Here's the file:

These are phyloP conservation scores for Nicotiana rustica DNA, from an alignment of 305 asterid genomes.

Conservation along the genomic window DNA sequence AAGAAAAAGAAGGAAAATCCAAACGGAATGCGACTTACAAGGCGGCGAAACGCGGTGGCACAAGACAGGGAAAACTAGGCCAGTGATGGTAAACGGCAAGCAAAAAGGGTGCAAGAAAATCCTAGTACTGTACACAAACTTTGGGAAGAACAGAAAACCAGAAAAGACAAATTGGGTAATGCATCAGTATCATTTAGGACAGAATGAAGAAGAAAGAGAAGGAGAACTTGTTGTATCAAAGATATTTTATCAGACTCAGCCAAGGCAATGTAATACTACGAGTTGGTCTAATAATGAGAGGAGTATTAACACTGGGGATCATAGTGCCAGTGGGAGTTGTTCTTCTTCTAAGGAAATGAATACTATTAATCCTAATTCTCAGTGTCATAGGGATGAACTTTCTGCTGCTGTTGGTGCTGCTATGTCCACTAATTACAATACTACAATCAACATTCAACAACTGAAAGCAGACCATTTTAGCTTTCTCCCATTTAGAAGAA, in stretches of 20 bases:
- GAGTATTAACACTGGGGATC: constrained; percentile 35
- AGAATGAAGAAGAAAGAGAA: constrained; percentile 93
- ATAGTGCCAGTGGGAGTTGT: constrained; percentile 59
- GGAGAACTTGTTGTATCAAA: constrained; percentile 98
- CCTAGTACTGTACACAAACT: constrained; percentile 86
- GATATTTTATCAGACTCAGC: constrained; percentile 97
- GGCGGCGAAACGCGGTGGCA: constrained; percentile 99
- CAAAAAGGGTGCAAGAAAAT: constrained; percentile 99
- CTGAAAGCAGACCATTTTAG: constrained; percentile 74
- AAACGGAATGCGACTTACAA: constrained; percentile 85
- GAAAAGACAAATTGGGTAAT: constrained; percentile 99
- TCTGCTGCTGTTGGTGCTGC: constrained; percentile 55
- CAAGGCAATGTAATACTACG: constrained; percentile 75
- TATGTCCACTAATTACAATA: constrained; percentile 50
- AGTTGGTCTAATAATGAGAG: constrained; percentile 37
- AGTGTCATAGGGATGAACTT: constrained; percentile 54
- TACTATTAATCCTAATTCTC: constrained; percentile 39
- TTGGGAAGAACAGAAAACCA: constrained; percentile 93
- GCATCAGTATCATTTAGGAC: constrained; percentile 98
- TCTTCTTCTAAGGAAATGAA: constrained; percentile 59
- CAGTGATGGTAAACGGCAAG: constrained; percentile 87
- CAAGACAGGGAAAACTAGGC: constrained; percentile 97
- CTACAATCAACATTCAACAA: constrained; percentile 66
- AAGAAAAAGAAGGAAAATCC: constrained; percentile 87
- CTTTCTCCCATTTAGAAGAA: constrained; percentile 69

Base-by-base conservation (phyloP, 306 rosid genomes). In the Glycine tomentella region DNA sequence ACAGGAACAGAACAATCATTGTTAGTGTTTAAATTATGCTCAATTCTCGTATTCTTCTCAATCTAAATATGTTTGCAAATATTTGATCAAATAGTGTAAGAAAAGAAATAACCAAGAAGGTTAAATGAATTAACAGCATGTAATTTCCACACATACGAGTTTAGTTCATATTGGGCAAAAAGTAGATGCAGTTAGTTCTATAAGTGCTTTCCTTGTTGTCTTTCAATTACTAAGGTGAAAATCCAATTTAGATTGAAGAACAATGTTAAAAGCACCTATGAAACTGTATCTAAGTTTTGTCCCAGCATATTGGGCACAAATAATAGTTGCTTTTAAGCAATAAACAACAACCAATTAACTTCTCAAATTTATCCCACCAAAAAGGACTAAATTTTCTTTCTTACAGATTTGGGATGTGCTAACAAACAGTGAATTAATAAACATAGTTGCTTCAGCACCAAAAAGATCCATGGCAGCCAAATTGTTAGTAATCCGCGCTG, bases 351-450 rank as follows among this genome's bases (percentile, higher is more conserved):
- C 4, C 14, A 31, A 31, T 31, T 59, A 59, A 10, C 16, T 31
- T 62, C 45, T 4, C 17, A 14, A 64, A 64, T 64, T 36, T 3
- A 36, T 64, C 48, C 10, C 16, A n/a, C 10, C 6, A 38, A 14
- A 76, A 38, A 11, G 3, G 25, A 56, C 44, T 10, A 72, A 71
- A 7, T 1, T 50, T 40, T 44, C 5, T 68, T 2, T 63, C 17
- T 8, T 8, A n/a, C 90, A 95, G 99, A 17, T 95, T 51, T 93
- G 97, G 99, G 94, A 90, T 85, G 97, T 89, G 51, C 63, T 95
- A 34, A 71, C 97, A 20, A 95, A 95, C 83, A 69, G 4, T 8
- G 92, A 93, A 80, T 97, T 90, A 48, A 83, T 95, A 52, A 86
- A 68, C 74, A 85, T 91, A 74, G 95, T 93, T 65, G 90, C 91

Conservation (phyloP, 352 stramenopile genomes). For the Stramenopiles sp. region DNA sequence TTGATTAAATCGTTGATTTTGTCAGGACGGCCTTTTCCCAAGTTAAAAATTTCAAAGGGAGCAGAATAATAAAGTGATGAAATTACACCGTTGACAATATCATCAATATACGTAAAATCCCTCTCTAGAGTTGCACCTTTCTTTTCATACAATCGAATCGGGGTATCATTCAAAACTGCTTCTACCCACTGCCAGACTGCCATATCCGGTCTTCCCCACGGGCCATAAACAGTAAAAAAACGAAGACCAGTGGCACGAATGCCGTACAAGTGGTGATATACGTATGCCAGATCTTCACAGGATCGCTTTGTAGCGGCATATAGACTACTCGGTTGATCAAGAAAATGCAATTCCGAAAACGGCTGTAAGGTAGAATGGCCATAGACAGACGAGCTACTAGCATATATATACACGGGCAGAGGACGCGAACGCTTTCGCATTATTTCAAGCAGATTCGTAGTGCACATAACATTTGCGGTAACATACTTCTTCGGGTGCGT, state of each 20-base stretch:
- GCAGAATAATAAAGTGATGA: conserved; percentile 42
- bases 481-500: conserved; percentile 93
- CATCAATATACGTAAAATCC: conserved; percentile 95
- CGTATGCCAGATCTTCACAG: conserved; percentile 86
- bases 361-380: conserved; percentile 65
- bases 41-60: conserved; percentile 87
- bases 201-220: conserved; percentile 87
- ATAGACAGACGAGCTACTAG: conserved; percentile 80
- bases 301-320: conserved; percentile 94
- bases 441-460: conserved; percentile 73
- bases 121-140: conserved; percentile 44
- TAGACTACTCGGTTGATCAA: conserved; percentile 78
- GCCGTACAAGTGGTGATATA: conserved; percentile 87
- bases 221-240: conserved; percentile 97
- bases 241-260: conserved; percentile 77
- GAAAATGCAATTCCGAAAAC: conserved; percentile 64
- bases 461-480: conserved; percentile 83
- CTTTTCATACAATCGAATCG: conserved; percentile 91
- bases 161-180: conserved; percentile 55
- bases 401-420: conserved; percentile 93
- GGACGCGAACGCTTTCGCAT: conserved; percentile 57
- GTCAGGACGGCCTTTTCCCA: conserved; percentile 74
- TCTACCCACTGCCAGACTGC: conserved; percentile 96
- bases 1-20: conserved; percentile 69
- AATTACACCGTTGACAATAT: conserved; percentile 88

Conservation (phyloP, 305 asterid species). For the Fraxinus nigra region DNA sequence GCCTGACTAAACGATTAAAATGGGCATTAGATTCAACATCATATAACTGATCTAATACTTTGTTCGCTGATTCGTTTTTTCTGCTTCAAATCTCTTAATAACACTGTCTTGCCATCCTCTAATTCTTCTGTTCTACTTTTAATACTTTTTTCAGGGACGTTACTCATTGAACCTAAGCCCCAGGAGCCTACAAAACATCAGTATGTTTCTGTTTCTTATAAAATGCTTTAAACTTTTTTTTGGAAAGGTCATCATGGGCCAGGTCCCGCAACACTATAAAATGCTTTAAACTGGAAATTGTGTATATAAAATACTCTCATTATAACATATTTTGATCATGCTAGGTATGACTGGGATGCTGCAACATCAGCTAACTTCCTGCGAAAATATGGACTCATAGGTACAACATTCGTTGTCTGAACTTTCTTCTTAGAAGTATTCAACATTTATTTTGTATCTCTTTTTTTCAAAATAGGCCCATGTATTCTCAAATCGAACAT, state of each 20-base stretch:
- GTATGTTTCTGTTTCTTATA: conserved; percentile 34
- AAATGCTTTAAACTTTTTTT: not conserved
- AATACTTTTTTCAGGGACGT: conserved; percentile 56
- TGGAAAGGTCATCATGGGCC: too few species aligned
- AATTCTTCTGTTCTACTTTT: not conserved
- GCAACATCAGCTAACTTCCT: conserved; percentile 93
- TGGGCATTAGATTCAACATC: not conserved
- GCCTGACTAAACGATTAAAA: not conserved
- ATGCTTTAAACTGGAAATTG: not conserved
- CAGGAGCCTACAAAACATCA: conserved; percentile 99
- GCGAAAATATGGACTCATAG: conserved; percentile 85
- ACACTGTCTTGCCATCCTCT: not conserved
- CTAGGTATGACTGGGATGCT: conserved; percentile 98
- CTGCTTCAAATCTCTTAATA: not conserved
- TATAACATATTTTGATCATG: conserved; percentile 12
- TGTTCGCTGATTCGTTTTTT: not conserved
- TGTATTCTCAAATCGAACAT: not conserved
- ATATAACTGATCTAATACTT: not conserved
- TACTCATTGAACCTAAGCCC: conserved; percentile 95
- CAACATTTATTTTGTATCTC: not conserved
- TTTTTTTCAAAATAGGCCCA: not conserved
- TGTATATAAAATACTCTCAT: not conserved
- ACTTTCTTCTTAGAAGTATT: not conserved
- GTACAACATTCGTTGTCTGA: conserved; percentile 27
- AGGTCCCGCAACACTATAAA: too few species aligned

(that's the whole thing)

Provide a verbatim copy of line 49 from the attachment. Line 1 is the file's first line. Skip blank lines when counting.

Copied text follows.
- bases 441-460: conserved; percentile 73